• 9. Dolan JG. Involving patients in decisions regarding preventive health interventions using the analytic hierarchy process. Health Expect 2000;3(1):37e45.
    • 10. Cunich M, Salkeld G, Dowie J, Henderson J, Bayram C, Britt H, Howard K. Integrating evidence and individual preferences using a web-based multi-criteria decision analytic tool: an application to prostate cancer screening. Patient: PatientCentered Outcomes Res 2011;4(3):153e62.
    • 11. Saaty TL. The analytic hierarchy process: planning, priority setting, resource allocation. New York: McGraw-Hill; 1980.
    • 12. Dowie J. 'Evidence-based', 'cost-effective' and 'preferencedriven' medicine: decision analysis based medical decision making is the pre-requisite. J Health Serv Res Policy 1996;1(2):104e13.
    • 13. Simon HA. Models of man: social and rational. New York: Wiley; 1957 [from Williams & Bryan 2007].
    • 14. Williams IP, Bryan S. Cost-effectiveness analysis and formulary decision making in England: findings from research. Soc Sci Med 2007;65(10):2116e29.
    • 15. Baltussen R, Niessen L. Priority setting of health interventions: the need for multi-criteria decision analysis. Cost Eff Resour Allocation 2006;4:14.
    • 16. Rawlins MD, Culyer AJ. National institute for clinical excellence and its value judgements. Br Med J 2004;329:224e7.
    • 17. Daniels N. Accountability for reasonableness. Br Med J 2000;321:1300e1.
    • 18. Sen A. Development as freedom. New York: Alfred A. Knopf; 1999.
    • 19. Mussen F, Salek S, Walker S. Benefit risk appraisal of medicines: a systematic approach to decision making. UK: John Wiley and Sons; 2009.
    • 20. Kennedy I. Appraising the value of innovation and other benefits, a short study for NICE. NICE. Available at: www.nice.org.uk/ media/98F/5C/KennedyStudyFinalReport.pdf; 2009.
    • 21. Baltussen R, Youngkong S, Paolucci F, Niessen L. Multicriteria decision analysis to prioritize health interventions: capitalizing on first experiences. Health Policy 2010;96(3):262e4.
    • 22. Owen L, Morgan A, Fischer A, Ellis S, Hoy A, Kelly MP. The cost effectiveness of public health interventions. J Public Health. 2012;34(1):37e45.
    • 23. NICE. Methods for the development of NICE public health guidance. 3rd ed. NICE. Available at: http://publications.nice.org.uk/ methods-for-the-development-of-nice-public-healthguidance-third-edition-pmg4/; 2012.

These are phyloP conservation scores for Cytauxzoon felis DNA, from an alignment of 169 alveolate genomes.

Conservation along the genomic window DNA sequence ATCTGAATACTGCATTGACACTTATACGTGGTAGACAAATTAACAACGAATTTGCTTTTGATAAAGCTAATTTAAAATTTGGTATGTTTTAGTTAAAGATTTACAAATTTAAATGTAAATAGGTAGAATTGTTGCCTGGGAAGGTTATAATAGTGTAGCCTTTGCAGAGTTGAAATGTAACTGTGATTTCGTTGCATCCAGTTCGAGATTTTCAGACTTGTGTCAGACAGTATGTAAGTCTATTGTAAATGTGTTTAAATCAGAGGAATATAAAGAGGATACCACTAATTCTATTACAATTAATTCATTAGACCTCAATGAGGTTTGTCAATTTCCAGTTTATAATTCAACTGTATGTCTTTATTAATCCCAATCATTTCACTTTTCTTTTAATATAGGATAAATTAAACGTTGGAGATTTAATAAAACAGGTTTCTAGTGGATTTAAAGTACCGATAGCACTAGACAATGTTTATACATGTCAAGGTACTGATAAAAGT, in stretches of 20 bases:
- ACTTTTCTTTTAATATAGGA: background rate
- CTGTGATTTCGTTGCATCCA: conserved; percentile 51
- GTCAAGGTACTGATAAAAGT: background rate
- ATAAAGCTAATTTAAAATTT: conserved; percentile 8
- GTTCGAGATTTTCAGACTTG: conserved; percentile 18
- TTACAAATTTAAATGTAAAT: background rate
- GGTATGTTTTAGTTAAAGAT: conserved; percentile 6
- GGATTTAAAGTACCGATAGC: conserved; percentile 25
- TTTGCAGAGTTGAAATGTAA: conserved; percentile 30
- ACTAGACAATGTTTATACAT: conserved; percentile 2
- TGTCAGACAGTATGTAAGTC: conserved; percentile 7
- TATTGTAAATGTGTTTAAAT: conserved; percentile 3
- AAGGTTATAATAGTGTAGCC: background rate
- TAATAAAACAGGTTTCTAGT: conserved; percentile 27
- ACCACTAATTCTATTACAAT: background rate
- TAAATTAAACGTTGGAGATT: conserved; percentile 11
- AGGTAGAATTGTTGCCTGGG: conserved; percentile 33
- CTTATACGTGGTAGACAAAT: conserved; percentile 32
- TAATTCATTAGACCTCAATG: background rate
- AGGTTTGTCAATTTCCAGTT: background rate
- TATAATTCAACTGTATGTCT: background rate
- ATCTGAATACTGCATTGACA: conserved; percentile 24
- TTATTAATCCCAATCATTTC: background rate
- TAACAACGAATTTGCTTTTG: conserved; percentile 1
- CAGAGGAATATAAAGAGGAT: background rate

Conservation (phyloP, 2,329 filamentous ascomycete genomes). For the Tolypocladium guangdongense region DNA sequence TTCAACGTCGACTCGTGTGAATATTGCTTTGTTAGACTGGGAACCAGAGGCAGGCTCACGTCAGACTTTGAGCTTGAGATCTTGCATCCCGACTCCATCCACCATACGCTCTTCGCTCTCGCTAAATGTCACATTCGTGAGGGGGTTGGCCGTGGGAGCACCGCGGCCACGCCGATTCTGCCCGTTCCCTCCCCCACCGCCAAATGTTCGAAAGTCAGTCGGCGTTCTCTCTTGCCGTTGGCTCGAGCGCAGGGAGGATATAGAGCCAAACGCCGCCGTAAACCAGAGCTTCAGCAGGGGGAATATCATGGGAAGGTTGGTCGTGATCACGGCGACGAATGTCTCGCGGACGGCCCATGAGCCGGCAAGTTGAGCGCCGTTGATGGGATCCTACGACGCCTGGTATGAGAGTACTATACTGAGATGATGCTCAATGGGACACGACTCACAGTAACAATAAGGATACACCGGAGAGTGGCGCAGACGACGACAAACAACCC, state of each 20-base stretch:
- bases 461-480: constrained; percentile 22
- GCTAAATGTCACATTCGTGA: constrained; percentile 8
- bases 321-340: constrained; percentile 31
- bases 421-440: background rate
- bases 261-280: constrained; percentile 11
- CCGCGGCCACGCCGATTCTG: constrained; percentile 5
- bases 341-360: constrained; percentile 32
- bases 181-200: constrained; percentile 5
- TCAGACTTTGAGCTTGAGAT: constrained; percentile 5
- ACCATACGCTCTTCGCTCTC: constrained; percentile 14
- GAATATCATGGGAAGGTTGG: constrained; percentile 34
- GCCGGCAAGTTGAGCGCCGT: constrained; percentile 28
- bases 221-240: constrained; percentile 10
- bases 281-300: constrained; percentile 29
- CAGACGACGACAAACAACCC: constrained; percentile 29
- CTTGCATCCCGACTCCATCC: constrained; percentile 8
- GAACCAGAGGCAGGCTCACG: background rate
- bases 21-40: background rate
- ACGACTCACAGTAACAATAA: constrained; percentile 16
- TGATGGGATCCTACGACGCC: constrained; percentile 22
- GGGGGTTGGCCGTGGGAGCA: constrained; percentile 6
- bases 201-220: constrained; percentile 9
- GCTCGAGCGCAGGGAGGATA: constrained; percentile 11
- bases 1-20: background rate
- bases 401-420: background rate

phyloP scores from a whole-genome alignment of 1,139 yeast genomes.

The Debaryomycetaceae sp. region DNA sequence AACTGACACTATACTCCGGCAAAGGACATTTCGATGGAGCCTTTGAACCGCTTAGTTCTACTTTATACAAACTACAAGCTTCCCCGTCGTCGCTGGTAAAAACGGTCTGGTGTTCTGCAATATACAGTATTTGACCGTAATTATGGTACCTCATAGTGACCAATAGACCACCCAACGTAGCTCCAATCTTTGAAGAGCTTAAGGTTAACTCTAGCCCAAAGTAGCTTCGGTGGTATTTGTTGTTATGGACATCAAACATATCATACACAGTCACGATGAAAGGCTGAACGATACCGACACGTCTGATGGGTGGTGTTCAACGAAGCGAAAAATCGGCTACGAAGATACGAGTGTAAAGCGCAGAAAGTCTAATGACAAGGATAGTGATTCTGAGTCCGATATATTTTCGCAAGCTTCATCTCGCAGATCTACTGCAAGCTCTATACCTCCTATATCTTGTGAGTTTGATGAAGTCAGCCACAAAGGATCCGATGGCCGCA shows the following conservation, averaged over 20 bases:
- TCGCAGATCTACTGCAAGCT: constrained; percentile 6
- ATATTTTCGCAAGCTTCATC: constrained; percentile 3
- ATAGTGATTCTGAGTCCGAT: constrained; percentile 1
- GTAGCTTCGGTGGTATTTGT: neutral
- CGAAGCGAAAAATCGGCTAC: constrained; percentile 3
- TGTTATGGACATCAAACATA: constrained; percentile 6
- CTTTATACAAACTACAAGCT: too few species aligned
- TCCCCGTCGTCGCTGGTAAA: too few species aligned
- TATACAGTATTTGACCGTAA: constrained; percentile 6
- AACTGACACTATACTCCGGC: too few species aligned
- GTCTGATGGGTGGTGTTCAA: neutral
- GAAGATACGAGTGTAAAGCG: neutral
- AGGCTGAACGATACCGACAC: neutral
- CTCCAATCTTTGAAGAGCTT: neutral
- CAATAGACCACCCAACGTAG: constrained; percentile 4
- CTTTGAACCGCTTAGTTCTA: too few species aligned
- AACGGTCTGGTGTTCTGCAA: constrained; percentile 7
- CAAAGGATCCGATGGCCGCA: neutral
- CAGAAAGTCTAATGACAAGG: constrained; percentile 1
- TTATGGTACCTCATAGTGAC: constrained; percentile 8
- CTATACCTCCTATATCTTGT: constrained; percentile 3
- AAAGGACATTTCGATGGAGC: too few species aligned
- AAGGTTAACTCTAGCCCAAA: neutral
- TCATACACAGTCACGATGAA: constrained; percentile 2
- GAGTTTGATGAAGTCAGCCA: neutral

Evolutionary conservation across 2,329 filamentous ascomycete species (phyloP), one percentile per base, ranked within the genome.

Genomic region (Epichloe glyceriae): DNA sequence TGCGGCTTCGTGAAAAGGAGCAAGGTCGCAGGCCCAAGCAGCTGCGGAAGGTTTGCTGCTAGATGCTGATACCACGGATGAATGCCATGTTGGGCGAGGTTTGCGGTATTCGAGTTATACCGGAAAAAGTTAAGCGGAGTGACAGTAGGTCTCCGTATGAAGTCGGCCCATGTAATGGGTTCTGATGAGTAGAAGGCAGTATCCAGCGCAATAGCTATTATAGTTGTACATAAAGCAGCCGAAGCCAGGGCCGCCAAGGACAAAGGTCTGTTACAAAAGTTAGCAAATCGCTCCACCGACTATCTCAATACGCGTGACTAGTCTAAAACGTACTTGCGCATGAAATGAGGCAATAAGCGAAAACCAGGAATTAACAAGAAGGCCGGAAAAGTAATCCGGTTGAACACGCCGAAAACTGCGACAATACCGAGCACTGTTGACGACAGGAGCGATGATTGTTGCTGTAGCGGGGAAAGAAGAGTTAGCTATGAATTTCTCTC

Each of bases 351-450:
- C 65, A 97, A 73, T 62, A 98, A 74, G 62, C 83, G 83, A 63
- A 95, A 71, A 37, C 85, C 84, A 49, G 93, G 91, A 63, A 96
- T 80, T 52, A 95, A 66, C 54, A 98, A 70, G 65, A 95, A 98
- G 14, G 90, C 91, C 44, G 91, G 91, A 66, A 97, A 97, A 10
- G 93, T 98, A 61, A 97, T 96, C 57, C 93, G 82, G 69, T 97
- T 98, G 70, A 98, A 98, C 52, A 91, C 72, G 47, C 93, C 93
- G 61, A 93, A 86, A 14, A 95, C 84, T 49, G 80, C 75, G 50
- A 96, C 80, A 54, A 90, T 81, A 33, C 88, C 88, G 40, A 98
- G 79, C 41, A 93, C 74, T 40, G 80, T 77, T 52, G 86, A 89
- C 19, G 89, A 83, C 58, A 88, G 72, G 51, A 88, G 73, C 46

• 24. Husereau D, Boucher M, Noorani H. Priority setting for health technology assessment at CADTH. Int J Technol Assess Health Care 2010;26(3):341e7.
    • 25. Sanders WB, Pinhey TK. The conduct of social research. New York: The Dryden Press; 1983.
    • 26. Phillips LD, Bana e Costa C. Transparent prioritisation, budgeting and resource allocation with multi-criteria decision analysis and decision conferencing. Ann Oper Res 2007;154(1):51e68.
    • 27. Saaty TL. How to make a decision: the analytic hierarchy process. Eur J Oper Res 1990;48:9e26.
    • 28. Arrow K. Uncertainty and the welfare economics of medical care. Am Econ Rev 1963;53(5):951e73.
    • 29. Von Winterfeldt D, Edwards W. Decision analysis and behavioural research. Cambridge: Cambridge University Press; 1986.
    • 30. Phillips LD, Fasolo B, Zafiropoulos N, Beyer A. Is quantitative benefit-risk modelling of drugs desirable or possible. Drug Discov Today Technol 2011;8(1):E3e10.
    • 31. Wilson ECF, Rees J, Fordham RJ. Developing a prioritisation framework in an English Primary Care Trust. Cost Eff Resour Allocation 2006;4:3.
    • 32. Matrix Insight. Prioritising investments in preventative health. Health England. Available at: www.healthengland.org/ publications/HealthEnglandReportNo5.pdf; 2009.
    • 33. Belton V, Geare T. On a short-coming of Saaty's method of analytic hierarchies. Omega 1983;11(3):143e4.
    • 34. Saaty TL. Decision making with the analytic hierarchy process. Int J Serv Sci 2008;1:1.
  • No related research data.
  • No similar publications.

Share - Bookmark

Cite this article